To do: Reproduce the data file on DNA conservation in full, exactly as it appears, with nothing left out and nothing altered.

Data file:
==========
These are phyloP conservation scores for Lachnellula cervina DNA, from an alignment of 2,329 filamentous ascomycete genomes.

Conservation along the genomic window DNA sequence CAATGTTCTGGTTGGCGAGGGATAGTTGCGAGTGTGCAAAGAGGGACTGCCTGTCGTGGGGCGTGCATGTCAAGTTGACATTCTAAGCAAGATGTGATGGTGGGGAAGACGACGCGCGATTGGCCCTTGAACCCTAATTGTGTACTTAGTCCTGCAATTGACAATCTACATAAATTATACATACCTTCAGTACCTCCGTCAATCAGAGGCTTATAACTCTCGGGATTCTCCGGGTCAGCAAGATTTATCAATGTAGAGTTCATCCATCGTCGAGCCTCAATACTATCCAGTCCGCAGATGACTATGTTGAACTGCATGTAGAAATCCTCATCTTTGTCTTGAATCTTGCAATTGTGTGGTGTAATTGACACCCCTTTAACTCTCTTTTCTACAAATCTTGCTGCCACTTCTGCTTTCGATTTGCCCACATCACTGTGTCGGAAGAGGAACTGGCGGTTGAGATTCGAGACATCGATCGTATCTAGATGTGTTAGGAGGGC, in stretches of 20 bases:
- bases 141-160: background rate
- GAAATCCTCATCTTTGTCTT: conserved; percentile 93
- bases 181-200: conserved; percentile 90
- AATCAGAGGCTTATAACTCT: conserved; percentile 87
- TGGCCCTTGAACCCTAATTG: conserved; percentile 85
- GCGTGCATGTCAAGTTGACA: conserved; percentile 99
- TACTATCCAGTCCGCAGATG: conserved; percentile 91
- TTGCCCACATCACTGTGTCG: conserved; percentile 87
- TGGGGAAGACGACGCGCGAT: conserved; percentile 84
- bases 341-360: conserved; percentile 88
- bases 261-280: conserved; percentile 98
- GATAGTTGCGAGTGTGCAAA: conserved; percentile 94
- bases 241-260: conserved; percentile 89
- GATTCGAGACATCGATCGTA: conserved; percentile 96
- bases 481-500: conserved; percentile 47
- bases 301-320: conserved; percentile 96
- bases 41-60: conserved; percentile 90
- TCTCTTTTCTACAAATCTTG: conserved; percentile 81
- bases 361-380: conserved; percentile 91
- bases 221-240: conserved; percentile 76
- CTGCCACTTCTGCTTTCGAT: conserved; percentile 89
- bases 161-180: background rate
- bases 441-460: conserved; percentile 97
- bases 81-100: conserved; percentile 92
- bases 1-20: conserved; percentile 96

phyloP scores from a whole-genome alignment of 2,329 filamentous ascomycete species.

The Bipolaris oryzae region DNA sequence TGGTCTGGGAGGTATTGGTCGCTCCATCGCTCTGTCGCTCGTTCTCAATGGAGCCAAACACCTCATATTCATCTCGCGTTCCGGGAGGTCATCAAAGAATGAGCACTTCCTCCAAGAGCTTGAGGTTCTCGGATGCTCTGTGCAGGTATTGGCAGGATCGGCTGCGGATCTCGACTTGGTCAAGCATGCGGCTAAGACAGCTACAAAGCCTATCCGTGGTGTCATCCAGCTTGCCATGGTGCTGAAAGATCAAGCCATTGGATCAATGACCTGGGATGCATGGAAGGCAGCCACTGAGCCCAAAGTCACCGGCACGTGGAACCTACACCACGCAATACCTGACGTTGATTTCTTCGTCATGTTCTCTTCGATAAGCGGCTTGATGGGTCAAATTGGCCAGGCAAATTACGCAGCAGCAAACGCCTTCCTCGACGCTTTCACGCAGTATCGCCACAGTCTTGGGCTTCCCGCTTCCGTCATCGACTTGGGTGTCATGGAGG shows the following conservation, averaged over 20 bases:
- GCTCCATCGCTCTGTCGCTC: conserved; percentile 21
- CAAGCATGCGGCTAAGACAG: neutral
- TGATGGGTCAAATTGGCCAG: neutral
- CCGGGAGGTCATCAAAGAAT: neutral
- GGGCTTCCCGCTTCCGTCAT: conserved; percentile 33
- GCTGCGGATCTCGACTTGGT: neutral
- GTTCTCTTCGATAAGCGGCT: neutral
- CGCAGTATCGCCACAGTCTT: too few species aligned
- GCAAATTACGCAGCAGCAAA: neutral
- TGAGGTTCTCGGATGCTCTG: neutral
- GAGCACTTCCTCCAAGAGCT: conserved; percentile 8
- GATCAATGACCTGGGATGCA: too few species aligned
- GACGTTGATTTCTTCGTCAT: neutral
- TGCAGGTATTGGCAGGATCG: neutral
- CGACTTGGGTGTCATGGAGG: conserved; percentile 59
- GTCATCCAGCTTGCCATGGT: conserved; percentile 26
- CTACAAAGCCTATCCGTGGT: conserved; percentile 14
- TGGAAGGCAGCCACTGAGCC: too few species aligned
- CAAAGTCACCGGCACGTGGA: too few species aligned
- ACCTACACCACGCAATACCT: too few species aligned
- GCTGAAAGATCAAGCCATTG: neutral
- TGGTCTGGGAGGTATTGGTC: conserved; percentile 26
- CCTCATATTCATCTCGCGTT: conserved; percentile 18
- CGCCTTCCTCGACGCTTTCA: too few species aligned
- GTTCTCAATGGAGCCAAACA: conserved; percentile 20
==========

These are phyloP conservation scores for Lachnellula cervina DNA, from an alignment of 2,329 filamentous ascomycete genomes.

Conservation along the genomic window DNA sequence CAATGTTCTGGTTGGCGAGGGATAGTTGCGAGTGTGCAAAGAGGGACTGCCTGTCGTGGGGCGTGCATGTCAAGTTGACATTCTAAGCAAGATGTGATGGTGGGGAAGACGACGCGCGATTGGCCCTTGAACCCTAATTGTGTACTTAGTCCTGCAATTGACAATCTACATAAATTATACATACCTTCAGTACCTCCGTCAATCAGAGGCTTATAACTCTCGGGATTCTCCGGGTCAGCAAGATTTATCAATGTAGAGTTCATCCATCGTCGAGCCTCAATACTATCCAGTCCGCAGATGACTATGTTGAACTGCATGTAGAAATCCTCATCTTTGTCTTGAATCTTGCAATTGTGTGGTGTAATTGACACCCCTTTAACTCTCTTTTCTACAAATCTTGCTGCCACTTCTGCTTTCGATTTGCCCACATCACTGTGTCGGAAGAGGAACTGGCGGTTGAGATTCGAGACATCGATCGTATCTAGATGTGTTAGGAGGGC, in stretches of 20 bases:
- bases 141-160: background rate
- GAAATCCTCATCTTTGTCTT: conserved; percentile 93
- bases 181-200: conserved; percentile 90
- AATCAGAGGCTTATAACTCT: conserved; percentile 87
- TGGCCCTTGAACCCTAATTG: conserved; percentile 85
- GCGTGCATGTCAAGTTGACA: conserved; percentile 99
- TACTATCCAGTCCGCAGATG: conserved; percentile 91
- TTGCCCACATCACTGTGTCG: conserved; percentile 87
- TGGGGAAGACGACGCGCGAT: conserved; percentile 84
- bases 341-360: conserved; percentile 88
- bases 261-280: conserved; percentile 98
- GATAGTTGCGAGTGTGCAAA: conserved; percentile 94
- bases 241-260: conserved; percentile 89
- GATTCGAGACATCGATCGTA: conserved; percentile 96
- bases 481-500: conserved; percentile 47
- bases 301-320: conserved; percentile 96
- bases 41-60: conserved; percentile 90
- TCTCTTTTCTACAAATCTTG: conserved; percentile 81
- bases 361-380: conserved; percentile 91
- bases 221-240: conserved; percentile 76
- CTGCCACTTCTGCTTTCGAT: conserved; percentile 89
- bases 161-180: background rate
- bases 441-460: conserved; percentile 97
- bases 81-100: conserved; percentile 92
- bases 1-20: conserved; percentile 96

phyloP scores from a whole-genome alignment of 2,329 filamentous ascomycete species.

The Bipolaris oryzae region DNA sequence TGGTCTGGGAGGTATTGGTCGCTCCATCGCTCTGTCGCTCGTTCTCAATGGAGCCAAACACCTCATATTCATCTCGCGTTCCGGGAGGTCATCAAAGAATGAGCACTTCCTCCAAGAGCTTGAGGTTCTCGGATGCTCTGTGCAGGTATTGGCAGGATCGGCTGCGGATCTCGACTTGGTCAAGCATGCGGCTAAGACAGCTACAAAGCCTATCCGTGGTGTCATCCAGCTTGCCATGGTGCTGAAAGATCAAGCCATTGGATCAATGACCTGGGATGCATGGAAGGCAGCCACTGAGCCCAAAGTCACCGGCACGTGGAACCTACACCACGCAATACCTGACGTTGATTTCTTCGTCATGTTCTCTTCGATAAGCGGCTTGATGGGTCAAATTGGCCAGGCAAATTACGCAGCAGCAAACGCCTTCCTCGACGCTTTCACGCAGTATCGCCACAGTCTTGGGCTTCCCGCTTCCGTCATCGACTTGGGTGTCATGGAGG shows the following conservation, averaged over 20 bases:
- GCTCCATCGCTCTGTCGCTC: conserved; percentile 21
- CAAGCATGCGGCTAAGACAG: neutral
- TGATGGGTCAAATTGGCCAG: neutral
- CCGGGAGGTCATCAAAGAAT: neutral
- GGGCTTCCCGCTTCCGTCAT: conserved; percentile 33
- GCTGCGGATCTCGACTTGGT: neutral
- GTTCTCTTCGATAAGCGGCT: neutral
- CGCAGTATCGCCACAGTCTT: too few species aligned
- GCAAATTACGCAGCAGCAAA: neutral
- TGAGGTTCTCGGATGCTCTG: neutral
- GAGCACTTCCTCCAAGAGCT: conserved; percentile 8
- GATCAATGACCTGGGATGCA: too few species aligned
- GACGTTGATTTCTTCGTCAT: neutral
- TGCAGGTATTGGCAGGATCG: neutral
- CGACTTGGGTGTCATGGAGG: conserved; percentile 59
- GTCATCCAGCTTGCCATGGT: conserved; percentile 26
- CTACAAAGCCTATCCGTGGT: conserved; percentile 14
- TGGAAGGCAGCCACTGAGCC: too few species aligned
- CAAAGTCACCGGCACGTGGA: too few species aligned
- ACCTACACCACGCAATACCT: too few species aligned
- GCTGAAAGATCAAGCCATTG: neutral
- TGGTCTGGGAGGTATTGGTC: conserved; percentile 26
- CCTCATATTCATCTCGCGTT: conserved; percentile 18
- CGCCTTCCTCGACGCTTTCA: too few species aligned
- GTTCTCAATGGAGCCAAACA: conserved; percentile 20